century with a zero-sum mentality from the 19th or the 20th
century,” Chinese Foreign Ministry spokesperson Hua
Chunying said in a
press conference on Thursday
when asked about Bannon’s remarks.
Together, the US and China account for 40% of the entire world’s
GDP — but never mind that.
From 2001 to 2016 US imports from China increased 3.5 times,
while US exports to China increased almost 6 times — but never
China consumes a ton of products made by Trump’s base. It is the
largest market for US soybeans (62% in 2016) and airplanes (25%
of Boeing passenger planes in 2016). It the second largest market
for US cotton (14% in 2016), auto (17% in 2016), semiconductors
(15% in 2016).
But never mind them, and never mind any of that.
And then there’s what a trade war would do to the cost of things
Americans buy. The Institute of International Finance touched on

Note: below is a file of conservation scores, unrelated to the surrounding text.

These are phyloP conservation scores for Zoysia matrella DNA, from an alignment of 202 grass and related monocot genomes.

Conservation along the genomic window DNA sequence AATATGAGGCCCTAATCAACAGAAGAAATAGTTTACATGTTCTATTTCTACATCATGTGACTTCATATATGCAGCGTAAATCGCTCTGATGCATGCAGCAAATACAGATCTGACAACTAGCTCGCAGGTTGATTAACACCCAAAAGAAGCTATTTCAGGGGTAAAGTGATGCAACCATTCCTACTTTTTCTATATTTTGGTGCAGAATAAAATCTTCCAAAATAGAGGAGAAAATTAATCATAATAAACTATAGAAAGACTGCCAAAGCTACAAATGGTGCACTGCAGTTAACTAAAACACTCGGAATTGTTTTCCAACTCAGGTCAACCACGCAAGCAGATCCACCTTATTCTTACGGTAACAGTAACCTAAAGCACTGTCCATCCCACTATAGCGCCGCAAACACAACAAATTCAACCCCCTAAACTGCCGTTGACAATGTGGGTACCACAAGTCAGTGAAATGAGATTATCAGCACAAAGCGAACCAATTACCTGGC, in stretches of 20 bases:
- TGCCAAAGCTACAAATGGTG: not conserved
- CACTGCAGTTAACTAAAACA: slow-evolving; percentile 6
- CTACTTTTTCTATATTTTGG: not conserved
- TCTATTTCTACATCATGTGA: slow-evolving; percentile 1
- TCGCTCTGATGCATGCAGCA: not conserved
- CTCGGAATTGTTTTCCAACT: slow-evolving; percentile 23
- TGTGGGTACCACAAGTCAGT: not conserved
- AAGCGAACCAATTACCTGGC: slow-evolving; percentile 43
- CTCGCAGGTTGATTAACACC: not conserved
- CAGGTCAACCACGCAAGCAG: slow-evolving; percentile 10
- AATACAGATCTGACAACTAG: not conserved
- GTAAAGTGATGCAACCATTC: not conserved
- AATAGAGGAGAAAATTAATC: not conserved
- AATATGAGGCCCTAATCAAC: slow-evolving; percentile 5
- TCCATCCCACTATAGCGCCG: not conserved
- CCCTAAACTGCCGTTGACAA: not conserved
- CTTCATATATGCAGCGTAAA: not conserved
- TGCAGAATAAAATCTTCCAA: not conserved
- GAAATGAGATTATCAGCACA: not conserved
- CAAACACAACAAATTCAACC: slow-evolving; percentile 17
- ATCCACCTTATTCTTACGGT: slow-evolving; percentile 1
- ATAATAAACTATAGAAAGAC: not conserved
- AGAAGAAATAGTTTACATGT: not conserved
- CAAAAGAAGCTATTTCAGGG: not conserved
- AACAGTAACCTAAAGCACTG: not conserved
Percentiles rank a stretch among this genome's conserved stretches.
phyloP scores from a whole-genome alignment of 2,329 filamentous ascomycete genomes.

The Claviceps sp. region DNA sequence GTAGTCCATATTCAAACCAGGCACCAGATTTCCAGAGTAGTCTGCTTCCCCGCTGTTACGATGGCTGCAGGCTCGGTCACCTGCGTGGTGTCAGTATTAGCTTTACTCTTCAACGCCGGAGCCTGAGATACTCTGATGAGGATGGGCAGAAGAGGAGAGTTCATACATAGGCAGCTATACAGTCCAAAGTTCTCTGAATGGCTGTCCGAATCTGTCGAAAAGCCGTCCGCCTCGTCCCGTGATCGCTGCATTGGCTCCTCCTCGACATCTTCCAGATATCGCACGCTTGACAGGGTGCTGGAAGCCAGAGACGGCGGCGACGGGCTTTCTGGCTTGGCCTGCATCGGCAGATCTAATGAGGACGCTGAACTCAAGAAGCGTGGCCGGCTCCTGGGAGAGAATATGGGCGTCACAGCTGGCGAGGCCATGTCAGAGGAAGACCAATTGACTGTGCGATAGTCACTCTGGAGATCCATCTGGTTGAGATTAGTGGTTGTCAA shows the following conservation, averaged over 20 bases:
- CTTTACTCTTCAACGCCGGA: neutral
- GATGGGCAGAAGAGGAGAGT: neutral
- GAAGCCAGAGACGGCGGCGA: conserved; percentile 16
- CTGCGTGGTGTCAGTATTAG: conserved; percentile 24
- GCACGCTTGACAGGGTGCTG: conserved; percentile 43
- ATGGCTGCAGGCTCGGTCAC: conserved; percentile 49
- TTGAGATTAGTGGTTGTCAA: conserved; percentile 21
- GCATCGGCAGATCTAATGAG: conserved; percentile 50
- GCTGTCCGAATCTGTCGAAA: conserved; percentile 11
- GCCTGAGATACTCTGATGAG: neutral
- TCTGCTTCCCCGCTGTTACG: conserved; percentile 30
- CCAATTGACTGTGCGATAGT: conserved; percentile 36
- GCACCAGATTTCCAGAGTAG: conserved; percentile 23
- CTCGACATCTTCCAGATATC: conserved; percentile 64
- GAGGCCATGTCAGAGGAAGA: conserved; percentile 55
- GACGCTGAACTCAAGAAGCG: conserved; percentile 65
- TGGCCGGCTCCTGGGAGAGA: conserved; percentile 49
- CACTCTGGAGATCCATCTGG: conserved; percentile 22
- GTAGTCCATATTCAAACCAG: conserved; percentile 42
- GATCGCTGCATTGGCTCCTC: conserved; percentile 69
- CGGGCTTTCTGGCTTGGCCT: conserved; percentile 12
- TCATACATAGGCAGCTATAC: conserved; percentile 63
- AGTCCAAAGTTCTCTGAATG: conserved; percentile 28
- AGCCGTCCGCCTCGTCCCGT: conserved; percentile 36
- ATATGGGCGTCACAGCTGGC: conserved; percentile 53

this in a recent paper:
A trade war between US and China will hurt not only Chinese
manufacturers, but also upstream suppliers and downstream
distributors such as US retailers. Per China’s Ministry of
Commerce, the final US retail price of imported Chinese goods can
be several times of their imports prices.
For example, a regular down jacket selling for $200 in US
retailers usually costs only $40 to import from China.
Retaliatory measures from Beijing will also hurt China-based US
businesses, which made $517 billion in revenue and $36 billion in
profit in 2015.
If Bannon goes to war with China, he will find some of the most
powerful forces in American business (Wal-Mart, for example) are
on the other side. Our economies are intertwined now, and there
is no going back without destruction.
As another member of China’s Foreign Ministry, Lu Kang, said in a
rare candid interview with NBC right after Trump took office,
“the problem is that today’s world is quite interdependent,
countries are quite interconnected. So while trying to pursue the
interest in your country you’ll have to keep in mind the